Singing is a journey. No singer is ever "finished." And there are different paths of study to get you there.
There is, of course, self-directed study. Such as what I have mostly done. Reading books and programs and doing what I understand from them. First off, not everyone learns the same way. Some are more visual. You can talk or write about breath management all you want but seeing the motion of a person's body can be the key for many folks. Robert Lunte has probably the best tutorial vid I have ever seen on breath management. Just watching that one vid is worth a whole book of verbiage and imagery.
But that leads to the next avenue of learning. Visual learning. You could read about it. You might "hear" it. But seeing it happen clears everything up. Such as Lunte's video on embouchre. Not exactly how I related to the word. I learned the word from my brother when he studied clarinet. But more to the point, you "see" what Lunte means by embouchre and now you can link it in your mind, in living color, to what the concept is.
And then, auditory. Every person's body is different. But if you can hear the sound and re-create it in your own body by whatever words your mind has come up with, then you have it. I have done this with students when I was teaching electrical trades, which requires a lot of math. A student made up his own word for reciprocal and rather than obstinately insist on the technically accurate word, I let him use his own image. And he made a perfect 100 on his math test, the next day. And there was no "curve" in my grading. Students earned their grades the hard way, by giving the right answer.
And therein lies the advantage of the next path. Having a teacher, especially one sensitive to your needs as a student. And for that, in singing, the teacher has to hear you. Preferrably, in person, in the same room, if possible. Though, these days, locality is no longer a hindrance with the use of Skype and other internet-based real-time communication utilities. Although, I will still prefer in-person. I know a little too much about electronics to ignore totally the artifacts that occur in translating an analog function like the human voice into digital signal and back, again, and including the response curves of both the microphone and the head phones or speakers, at either end. But there have been good results in spite of these limitations. For, in recording, we are not hearing each other acoustically, anyway. And, as others will point out, a good note is a good note, regardless of the quality of equipment being used.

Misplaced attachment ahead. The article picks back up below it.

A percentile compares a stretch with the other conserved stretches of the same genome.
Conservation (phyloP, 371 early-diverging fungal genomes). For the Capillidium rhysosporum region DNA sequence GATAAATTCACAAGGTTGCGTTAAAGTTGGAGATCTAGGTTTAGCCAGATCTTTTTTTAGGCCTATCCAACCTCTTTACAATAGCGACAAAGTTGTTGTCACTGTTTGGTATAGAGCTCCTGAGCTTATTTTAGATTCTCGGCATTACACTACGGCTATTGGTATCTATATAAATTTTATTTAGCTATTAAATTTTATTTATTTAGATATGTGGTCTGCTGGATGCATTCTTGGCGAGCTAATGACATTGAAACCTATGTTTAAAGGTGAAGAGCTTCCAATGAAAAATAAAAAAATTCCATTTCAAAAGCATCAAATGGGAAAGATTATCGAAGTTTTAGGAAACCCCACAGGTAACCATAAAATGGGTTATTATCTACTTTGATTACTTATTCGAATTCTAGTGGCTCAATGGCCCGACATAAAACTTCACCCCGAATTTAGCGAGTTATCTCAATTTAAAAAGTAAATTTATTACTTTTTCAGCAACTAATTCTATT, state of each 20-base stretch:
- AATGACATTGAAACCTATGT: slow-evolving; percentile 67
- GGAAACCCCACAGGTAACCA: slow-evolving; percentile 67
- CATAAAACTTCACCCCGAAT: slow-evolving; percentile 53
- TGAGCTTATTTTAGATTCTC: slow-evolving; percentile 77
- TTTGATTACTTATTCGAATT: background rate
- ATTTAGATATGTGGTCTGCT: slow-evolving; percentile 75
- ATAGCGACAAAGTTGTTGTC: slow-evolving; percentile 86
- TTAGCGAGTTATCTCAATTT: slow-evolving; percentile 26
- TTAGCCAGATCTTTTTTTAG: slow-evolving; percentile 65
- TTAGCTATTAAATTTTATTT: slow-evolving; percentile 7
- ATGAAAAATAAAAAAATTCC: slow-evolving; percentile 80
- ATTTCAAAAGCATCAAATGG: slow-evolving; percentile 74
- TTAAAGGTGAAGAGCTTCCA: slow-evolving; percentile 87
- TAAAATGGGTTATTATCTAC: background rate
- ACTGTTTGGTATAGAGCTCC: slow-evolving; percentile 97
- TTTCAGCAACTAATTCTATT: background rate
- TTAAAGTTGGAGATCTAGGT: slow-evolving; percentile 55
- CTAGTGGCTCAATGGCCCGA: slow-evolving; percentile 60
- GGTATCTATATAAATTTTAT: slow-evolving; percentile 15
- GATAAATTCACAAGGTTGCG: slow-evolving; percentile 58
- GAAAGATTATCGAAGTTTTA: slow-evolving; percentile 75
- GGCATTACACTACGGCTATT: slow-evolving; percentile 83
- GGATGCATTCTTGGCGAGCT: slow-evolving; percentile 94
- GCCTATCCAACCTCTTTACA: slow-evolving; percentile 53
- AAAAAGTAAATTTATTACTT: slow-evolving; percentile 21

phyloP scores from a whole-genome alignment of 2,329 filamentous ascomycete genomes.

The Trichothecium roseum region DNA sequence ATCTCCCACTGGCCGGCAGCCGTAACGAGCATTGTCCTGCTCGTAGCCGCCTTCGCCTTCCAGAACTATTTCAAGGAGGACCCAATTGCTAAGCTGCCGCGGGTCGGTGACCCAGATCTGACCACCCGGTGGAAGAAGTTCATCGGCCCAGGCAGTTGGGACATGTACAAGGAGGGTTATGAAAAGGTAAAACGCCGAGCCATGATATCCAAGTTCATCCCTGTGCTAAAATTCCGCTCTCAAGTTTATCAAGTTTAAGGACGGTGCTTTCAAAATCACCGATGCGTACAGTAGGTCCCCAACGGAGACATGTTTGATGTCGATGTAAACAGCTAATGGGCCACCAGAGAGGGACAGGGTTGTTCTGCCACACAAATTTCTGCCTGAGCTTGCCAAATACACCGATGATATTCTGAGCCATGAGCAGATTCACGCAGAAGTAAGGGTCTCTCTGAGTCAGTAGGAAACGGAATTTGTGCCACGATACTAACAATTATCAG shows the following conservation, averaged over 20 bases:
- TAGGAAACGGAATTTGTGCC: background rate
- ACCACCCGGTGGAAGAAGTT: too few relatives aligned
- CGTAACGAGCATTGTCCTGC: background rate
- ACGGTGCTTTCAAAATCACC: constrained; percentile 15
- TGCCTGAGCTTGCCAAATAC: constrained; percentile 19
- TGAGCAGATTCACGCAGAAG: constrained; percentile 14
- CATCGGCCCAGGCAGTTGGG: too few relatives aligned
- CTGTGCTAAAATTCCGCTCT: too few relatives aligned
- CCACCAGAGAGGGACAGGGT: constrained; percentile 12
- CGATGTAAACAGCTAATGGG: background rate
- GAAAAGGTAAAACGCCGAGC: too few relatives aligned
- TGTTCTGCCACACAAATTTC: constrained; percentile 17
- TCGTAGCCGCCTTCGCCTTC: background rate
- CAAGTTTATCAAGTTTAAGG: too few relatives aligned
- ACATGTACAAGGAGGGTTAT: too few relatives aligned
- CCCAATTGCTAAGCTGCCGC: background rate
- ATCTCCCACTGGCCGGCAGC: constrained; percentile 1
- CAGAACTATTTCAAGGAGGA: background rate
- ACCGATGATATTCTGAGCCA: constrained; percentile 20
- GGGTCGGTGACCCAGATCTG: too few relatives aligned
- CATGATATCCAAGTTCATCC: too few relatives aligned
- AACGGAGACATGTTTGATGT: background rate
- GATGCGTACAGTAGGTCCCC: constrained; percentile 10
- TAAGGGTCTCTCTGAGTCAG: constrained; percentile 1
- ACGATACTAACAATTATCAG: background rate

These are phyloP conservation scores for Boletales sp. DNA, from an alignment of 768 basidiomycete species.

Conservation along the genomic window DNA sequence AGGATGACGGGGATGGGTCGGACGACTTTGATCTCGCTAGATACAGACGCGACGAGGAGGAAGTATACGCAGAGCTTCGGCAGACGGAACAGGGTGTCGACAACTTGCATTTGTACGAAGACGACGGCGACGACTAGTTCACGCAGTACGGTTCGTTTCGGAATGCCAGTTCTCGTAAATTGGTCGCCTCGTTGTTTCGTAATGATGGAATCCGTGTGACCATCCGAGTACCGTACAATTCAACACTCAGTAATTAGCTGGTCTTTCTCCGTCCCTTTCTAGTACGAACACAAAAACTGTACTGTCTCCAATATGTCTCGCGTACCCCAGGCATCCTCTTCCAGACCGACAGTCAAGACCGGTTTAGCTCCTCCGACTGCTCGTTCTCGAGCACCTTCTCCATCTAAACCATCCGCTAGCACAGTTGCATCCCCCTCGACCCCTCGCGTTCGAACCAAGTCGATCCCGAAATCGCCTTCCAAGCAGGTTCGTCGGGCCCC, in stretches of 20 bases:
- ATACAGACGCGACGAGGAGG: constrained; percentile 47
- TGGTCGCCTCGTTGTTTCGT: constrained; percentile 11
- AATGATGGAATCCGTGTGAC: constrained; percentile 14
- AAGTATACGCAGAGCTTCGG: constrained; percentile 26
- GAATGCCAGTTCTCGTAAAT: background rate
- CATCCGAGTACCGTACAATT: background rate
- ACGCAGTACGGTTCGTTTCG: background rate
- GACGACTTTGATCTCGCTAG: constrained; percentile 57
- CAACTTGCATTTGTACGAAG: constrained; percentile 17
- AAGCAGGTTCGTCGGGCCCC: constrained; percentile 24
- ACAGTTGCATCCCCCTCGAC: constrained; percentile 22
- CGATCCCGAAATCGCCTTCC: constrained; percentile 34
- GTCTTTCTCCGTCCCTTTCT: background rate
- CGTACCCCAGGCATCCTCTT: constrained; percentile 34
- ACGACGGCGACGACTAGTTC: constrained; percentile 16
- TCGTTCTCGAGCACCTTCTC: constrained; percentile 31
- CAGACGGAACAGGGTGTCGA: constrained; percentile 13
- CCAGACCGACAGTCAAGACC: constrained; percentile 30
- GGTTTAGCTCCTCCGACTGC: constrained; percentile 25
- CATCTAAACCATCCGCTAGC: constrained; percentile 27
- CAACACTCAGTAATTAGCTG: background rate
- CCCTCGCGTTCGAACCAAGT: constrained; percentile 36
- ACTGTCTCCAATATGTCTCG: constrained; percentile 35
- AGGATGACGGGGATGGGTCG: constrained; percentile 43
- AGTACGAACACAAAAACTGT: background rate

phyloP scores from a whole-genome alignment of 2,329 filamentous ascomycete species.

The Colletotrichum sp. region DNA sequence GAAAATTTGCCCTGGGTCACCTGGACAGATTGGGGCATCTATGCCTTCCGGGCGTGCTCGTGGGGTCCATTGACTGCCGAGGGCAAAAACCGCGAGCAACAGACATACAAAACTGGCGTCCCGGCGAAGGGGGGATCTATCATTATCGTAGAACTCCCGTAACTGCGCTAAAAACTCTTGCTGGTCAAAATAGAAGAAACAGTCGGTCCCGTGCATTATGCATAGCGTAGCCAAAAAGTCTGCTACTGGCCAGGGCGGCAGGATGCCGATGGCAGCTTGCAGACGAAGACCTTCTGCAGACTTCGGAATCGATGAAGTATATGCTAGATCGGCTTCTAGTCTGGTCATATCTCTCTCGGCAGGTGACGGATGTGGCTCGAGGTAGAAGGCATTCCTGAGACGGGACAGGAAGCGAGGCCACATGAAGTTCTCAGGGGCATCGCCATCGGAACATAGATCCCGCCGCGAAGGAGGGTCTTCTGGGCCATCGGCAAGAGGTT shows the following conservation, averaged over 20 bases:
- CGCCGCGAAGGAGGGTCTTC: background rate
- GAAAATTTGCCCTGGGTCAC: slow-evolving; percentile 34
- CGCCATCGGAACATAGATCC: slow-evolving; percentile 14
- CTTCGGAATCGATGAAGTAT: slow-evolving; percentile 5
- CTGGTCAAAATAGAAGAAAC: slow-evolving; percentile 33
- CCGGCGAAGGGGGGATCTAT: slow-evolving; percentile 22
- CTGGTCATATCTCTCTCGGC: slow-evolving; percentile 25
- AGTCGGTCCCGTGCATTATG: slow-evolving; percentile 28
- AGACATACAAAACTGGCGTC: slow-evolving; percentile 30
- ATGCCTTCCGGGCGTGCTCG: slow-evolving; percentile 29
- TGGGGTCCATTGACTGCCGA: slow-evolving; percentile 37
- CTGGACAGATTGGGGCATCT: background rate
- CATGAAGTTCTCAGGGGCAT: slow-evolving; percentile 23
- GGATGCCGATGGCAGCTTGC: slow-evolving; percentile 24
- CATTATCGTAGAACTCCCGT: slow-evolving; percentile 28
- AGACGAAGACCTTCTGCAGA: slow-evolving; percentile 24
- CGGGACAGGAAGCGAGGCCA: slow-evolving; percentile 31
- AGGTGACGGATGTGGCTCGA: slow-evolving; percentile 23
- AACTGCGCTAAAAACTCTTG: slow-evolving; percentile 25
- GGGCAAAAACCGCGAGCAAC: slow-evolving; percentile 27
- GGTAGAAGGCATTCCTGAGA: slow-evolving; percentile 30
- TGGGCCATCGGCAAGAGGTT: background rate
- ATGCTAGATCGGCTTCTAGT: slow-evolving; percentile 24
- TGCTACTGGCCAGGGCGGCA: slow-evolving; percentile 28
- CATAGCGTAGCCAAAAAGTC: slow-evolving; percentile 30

And here is the advantage of having a teacher. Your learning and improvement happen so much faster. And it is not because you build muscle so much faster by spending money. It is because the teacher can spot mis-steps immediately and give you the solutions immediately. The sooner you discard the mis-step and do the correct thing, the sooner you improve,
Just like when I was teaching electrical trades. Could someone eventually learn by reading and trial and error, to bend a 4-point saddle in EMT like I can? Sure. And it will take a while. No, it didn't take me a while but that is beside the point. The point is, by having me physically show a student, he was bending 4-point saddles with professional consistency after about an hour. And directed his own practice by finding things around the shop, obstructions of structure that would require his new-found "skill." Something he could do all along, provided he had the right path. That's not bragging for myself but to show the advantage of having a teacher show you what is right, from the start, before you develope incorrect habits.
And, in fact, it had as much or more to do with the student as it did with my instruction. He had the motivation, the desire to learn, to put aside what he may have previously thought, at least to consider what I was saying.
And so, when seeking a teacher, ideally it will be a teacher who can reflexively modify his lesson plan to suit your needs. Accent in language can be limiting. So, just telling a student sing ah in father doesn't help if the accent of the student is such that father is pronounced with the high a in the word cat. Tell him to say ah and he still sounds like a whiny cat. It takes a flexible teacher to tell the student to roll forward more to aw to kind of over-correct for the backwards a he as been using.
And dipthongs, the bane of american english. Especially in southern accents where there is a tendency to create more syllables in a word. I don't know if it is because of the slower pace of life and we have to elongate conversation to fill up the days, or what! LOL
And accents where too much sound goes through and out the nostrils. Granted, that is maybe more about style. But leaving these "stylings" in place can have a destructive consequence. Which places the onus on the student.